Bottoms Up — November 3, 2015 at 11:15 am

Playing with Color, Cards, and Tequila: How Partida Took Brand Awareness to a Whole New Level



If you aren’t looking for the Soho Arts Club, odds are that you will walk right by it. On a quiet section of Wooster Street in the heart of Soho, this easily missed entranceway opens up into a Narnia-inspired alternate universe where Andy Warhol once spent some time. This chic white studio space was transformed by the joyful accents reflective of the work of artist Alejandro Vigilante and garnished with a well-crafted Partida Tequila cocktail.

Lotería is a well-known Mexican card game involving 54 picture cards and riddles that invoke a game rooted in chance comparable to Bingo but using the images on the cards instead of numbers on ping pong balls. Alejandro Vigilante utilizes his signature pop-art flair and reinvents the game with bursts of bright colors, all tying back to the inception and production of Partida Tequila.

Alejandro Vigilante

Alejandro Vigilante

I spoke with Vigilante about his artistic process, and he informed me that all 54 cards took 3 months of laborious work to create. “Each color has a meaning that is rooted in emotion but is not necessarily based on impulse or feeling. It is similar to math, something structural, with reasoning and steps, rather than a situation where I wait for divine inspiration.” Dispelling the mystery behind an artist’s craft, especially for works for which he is commissioned, is something Vigilante was very lively and excited to discuss.

When asked about his favorite cards, Vigilante was invariably drawn to the cards that depicted people. Enrique Partida, who Vigilante referred to as “The Godfather of Partida,” was to him the most important card in the deck because this product would not exist without him. Similarly, he praised the card entitled “El Maestro Tequilero,” the mixologist, who further advanced the life line of agave-based tequilas like Partida.  El Barril, the physical space where the tequila is aged, is also significant to the evolution of this product, and Vigilante is just as thrilled to discuss the barrel as he is the mixologist as he is el camarone, a pretty rendition of a juicy pink shrimp (this was one of my favorites).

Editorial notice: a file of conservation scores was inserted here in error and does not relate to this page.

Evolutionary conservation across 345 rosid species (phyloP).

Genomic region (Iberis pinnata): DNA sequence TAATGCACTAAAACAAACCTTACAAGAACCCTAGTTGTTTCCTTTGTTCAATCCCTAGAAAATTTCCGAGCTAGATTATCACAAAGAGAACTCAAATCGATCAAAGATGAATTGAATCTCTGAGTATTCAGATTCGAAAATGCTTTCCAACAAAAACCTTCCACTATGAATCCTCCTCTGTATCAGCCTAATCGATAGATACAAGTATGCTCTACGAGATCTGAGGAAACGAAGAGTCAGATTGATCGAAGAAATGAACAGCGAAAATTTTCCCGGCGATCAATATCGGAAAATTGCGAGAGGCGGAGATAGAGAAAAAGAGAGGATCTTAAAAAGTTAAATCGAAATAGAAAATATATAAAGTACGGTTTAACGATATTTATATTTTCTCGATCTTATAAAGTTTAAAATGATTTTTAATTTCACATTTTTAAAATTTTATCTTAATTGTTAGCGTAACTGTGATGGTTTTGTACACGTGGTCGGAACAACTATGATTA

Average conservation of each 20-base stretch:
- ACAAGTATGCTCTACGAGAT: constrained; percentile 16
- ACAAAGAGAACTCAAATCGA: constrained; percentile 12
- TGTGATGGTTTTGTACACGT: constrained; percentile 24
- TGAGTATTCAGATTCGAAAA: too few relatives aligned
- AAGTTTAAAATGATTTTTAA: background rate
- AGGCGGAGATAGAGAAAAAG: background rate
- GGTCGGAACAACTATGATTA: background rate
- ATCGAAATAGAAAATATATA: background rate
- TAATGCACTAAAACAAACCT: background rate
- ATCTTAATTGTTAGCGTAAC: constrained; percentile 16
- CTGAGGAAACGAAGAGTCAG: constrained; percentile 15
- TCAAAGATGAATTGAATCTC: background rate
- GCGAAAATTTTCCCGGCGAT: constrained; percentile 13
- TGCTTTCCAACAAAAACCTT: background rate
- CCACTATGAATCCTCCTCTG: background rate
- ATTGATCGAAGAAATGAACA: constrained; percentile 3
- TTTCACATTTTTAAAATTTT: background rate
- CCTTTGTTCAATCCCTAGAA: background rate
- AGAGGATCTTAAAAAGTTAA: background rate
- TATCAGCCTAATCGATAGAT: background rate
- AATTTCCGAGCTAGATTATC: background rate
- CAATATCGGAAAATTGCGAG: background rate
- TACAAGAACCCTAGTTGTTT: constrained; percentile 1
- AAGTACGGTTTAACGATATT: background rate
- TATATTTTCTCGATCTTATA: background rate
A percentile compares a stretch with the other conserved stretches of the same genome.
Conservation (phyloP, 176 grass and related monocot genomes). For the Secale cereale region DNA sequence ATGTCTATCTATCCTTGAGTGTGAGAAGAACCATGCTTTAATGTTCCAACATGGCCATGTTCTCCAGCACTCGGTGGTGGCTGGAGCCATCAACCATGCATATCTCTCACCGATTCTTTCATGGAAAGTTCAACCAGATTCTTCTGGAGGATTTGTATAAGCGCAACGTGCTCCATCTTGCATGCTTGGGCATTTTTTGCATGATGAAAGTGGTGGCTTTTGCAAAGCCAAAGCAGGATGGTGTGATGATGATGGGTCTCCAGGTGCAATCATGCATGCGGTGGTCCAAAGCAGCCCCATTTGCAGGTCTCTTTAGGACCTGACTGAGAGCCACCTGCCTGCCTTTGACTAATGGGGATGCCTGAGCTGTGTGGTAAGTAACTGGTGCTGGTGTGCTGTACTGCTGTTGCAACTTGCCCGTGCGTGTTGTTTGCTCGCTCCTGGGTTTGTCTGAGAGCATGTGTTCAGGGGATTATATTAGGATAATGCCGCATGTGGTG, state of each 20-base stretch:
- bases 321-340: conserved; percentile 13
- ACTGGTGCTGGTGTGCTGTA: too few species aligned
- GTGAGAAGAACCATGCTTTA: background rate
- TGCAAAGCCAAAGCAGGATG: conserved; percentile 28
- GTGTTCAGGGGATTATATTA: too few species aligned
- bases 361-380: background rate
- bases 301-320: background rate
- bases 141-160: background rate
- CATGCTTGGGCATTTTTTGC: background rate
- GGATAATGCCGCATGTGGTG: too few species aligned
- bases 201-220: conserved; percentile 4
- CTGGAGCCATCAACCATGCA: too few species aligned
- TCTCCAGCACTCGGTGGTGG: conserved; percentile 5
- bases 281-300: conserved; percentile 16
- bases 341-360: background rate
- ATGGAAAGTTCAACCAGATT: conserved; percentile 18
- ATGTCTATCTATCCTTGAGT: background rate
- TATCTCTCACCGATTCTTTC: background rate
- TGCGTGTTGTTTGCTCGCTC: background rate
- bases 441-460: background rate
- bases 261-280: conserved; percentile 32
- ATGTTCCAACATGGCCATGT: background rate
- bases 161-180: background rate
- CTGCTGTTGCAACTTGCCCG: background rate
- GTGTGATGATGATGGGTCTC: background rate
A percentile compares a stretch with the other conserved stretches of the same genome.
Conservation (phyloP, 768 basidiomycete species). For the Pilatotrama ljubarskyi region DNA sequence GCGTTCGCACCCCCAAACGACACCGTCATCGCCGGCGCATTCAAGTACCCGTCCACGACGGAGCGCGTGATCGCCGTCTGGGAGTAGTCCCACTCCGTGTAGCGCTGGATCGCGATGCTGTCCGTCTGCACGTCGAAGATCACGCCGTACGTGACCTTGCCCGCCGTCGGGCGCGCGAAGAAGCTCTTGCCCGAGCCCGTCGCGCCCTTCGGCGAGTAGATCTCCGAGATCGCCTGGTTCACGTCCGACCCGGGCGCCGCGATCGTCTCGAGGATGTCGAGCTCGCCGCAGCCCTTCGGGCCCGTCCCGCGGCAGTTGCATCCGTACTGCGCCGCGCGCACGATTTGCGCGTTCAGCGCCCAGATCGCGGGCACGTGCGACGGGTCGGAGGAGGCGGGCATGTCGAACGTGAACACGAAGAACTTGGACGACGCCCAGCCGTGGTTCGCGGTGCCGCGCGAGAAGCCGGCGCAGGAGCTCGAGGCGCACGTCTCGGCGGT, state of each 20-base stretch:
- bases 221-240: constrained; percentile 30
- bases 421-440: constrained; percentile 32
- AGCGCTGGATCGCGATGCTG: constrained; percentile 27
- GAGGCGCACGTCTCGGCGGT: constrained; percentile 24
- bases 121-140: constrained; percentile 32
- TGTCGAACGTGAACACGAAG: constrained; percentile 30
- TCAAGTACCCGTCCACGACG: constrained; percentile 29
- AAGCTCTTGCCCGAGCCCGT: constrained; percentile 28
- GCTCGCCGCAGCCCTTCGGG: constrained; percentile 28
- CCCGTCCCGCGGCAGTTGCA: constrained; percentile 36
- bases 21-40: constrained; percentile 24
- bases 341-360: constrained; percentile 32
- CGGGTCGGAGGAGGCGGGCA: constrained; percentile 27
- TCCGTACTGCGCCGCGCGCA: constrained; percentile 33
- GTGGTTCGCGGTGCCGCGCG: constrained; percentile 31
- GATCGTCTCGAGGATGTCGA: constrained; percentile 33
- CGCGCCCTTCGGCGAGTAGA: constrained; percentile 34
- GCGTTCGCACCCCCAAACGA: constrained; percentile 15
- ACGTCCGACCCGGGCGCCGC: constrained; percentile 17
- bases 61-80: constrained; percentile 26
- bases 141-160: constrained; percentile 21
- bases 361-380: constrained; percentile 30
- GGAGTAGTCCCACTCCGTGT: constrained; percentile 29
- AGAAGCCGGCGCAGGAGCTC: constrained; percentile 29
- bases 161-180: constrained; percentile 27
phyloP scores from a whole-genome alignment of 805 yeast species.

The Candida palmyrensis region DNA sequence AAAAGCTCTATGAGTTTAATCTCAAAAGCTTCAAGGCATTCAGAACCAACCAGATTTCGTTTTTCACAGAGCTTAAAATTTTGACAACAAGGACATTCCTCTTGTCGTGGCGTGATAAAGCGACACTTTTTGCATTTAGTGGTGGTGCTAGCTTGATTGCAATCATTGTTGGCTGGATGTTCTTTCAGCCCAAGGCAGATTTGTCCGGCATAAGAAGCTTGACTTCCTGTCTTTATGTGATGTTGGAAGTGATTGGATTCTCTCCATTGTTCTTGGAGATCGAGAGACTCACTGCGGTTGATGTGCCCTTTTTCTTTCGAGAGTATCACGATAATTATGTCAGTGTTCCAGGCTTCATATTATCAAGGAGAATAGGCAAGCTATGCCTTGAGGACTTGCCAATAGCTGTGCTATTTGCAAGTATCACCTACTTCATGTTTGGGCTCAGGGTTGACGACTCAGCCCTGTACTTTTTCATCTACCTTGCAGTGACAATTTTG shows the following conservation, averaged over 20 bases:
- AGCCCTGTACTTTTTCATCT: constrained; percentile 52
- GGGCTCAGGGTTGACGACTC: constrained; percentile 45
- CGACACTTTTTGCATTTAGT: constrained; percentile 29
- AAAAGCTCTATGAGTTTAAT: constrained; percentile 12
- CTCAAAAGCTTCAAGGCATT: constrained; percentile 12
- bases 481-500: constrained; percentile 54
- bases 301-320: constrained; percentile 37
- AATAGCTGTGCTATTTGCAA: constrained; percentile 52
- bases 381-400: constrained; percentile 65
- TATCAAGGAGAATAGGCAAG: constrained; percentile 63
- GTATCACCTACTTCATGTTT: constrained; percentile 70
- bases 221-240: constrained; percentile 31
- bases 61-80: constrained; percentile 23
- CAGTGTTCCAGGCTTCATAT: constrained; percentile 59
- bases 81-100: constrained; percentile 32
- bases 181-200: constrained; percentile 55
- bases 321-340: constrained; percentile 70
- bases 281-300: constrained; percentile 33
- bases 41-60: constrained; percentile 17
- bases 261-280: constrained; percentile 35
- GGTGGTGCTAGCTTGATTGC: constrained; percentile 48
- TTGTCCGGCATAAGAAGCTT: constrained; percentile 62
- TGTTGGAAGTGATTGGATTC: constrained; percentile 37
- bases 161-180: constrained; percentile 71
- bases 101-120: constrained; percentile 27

Did we mention the cocktails? While the lotería cards were certainly the main focal point for the eye, the cocktails crafted to show off each type of Partida Tequila brightened up our palettes. While the Blanco-based margarita was well balanced and refreshing, my favorite was the Reposado-based El Diablo. A well-balanced blend of Partida Reposado, agave nectar, lime juice, crème de cassis, and ginger beer, this cocktail is something that pairs well with any occasion. Though its name suggests something sinister and spicy, it actually was crisp and delightful, and definitely something I would order or make at home in the future.

Twisted Talk: Have you heard of Alejandro Vigilante and his work? Have you tried Partida Tequila before? Discuss below!

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